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Workplace Safety is Not a Game
Employer-sponsored "safety-games" or "safety contests" may seem benign on the surface, but there's a deadly motive to be seen when we look closer.
- Health and safety contests basically reward employees for not reporting accidents
- These "games" pit workers against each other, especially when a worker is "blamed" for getting hurt
- The "thrill of the game" undermines common sense and can divide a conscientious union
Not satisfied with record profits, many U.S. companies are going after an even fatter "bottom line" by attacking health and safety.
First, theres the attack on the Occupational Health and Safety Administration. But, more insidious and immediately dangerous, employers are rediscovering an old scheme to con workers into undermining their own job safety.
In many union locals, theres been a resurgence of employer-sponsored "safety games" or "safety contests" which are designed to "reward" employees for not reporting accidents.
In one UE shop, management (without consulting with the union) announced a new safety game. Heres how it works.
Each month, the names of employees are put into a pool for a drawing, but only if their department has not reported any accidents. If your department has reported an accident, youre not eligible. The prize for the drawing is $100. If more than three accidents are reported throughout the entire plant the drawing is not held. Instead, the money remains until the next month, so the "pot" can get larger.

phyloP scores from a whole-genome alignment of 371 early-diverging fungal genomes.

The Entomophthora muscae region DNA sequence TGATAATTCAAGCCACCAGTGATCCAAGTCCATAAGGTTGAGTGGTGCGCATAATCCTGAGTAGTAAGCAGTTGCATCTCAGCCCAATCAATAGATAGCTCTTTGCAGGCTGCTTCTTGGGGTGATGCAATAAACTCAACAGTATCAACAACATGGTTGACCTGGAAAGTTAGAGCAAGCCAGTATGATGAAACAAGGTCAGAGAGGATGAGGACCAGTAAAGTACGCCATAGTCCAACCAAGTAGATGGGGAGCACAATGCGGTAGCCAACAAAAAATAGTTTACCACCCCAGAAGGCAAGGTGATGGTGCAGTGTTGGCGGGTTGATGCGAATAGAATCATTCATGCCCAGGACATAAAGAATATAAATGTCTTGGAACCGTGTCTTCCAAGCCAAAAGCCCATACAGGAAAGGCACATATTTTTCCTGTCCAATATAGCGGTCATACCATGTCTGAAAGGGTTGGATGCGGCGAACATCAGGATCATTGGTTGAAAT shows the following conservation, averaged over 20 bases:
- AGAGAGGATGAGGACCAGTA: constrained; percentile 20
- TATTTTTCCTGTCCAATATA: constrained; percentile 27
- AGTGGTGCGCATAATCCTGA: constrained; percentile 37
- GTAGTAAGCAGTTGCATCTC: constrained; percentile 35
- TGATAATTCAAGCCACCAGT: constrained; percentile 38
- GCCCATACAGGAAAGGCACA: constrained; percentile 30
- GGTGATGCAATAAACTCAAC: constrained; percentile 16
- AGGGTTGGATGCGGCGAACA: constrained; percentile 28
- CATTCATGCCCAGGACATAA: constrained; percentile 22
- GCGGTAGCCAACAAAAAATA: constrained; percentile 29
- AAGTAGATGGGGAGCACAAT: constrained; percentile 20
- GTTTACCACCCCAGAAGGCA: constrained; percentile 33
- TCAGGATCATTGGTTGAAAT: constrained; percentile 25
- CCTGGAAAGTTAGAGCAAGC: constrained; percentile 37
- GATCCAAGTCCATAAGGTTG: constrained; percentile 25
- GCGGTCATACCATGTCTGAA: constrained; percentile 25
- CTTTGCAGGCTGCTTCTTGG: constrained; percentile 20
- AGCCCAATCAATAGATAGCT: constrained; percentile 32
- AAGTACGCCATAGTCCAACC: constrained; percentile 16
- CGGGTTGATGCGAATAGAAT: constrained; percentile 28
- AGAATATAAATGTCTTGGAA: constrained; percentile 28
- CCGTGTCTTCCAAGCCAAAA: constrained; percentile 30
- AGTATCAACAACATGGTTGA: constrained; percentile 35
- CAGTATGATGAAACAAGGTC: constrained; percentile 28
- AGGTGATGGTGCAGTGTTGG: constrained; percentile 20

WHATS WRONG HERE?
The union objected to this "game" precisely because it makes a game of safety. It pits workers against each other. Some workers will "blame" someone who gets hurt for ruining their chances to win the prize. The focus is switched from the removal of unsafe working conditions to not reporting accidents. It places the blame on workers, as if workers have accidents on purpose.
There are other variations on this game. "Safety Bingo" turns up every once in a while. Workers are all given bingo cards and there is a prize. Numbers are only drawn each week that theres no accident. In the word versions of this game, management will post the names of workers who had accidents and thereby "ruined" everybodys chance to play bingo that week.
HARD TO STOP
The worst aspect of these "games" is that they can easily turn into a divisive issue, especially when the union tries to put a stop to them. Common sense is overwhelmed by the game itself ... and members can become angry that the union (i.e. their co-workers) are "spoiling their chance to win." The best approach is to try to make people see reason -- that these "safety games" are nothing more than daredevil stunts that, for example, we'd never let our teenage sons and daughters participate in. Of course, this is not to mention that there's nothing a boss likes to see more than a divided union membership.
UE Stewards must quickly oppose these games by explaining why they are just plain bad. They undermine safety and unity by pitting workers who have had an accident against other workers. We cant afford to let the boss make a game out of safety.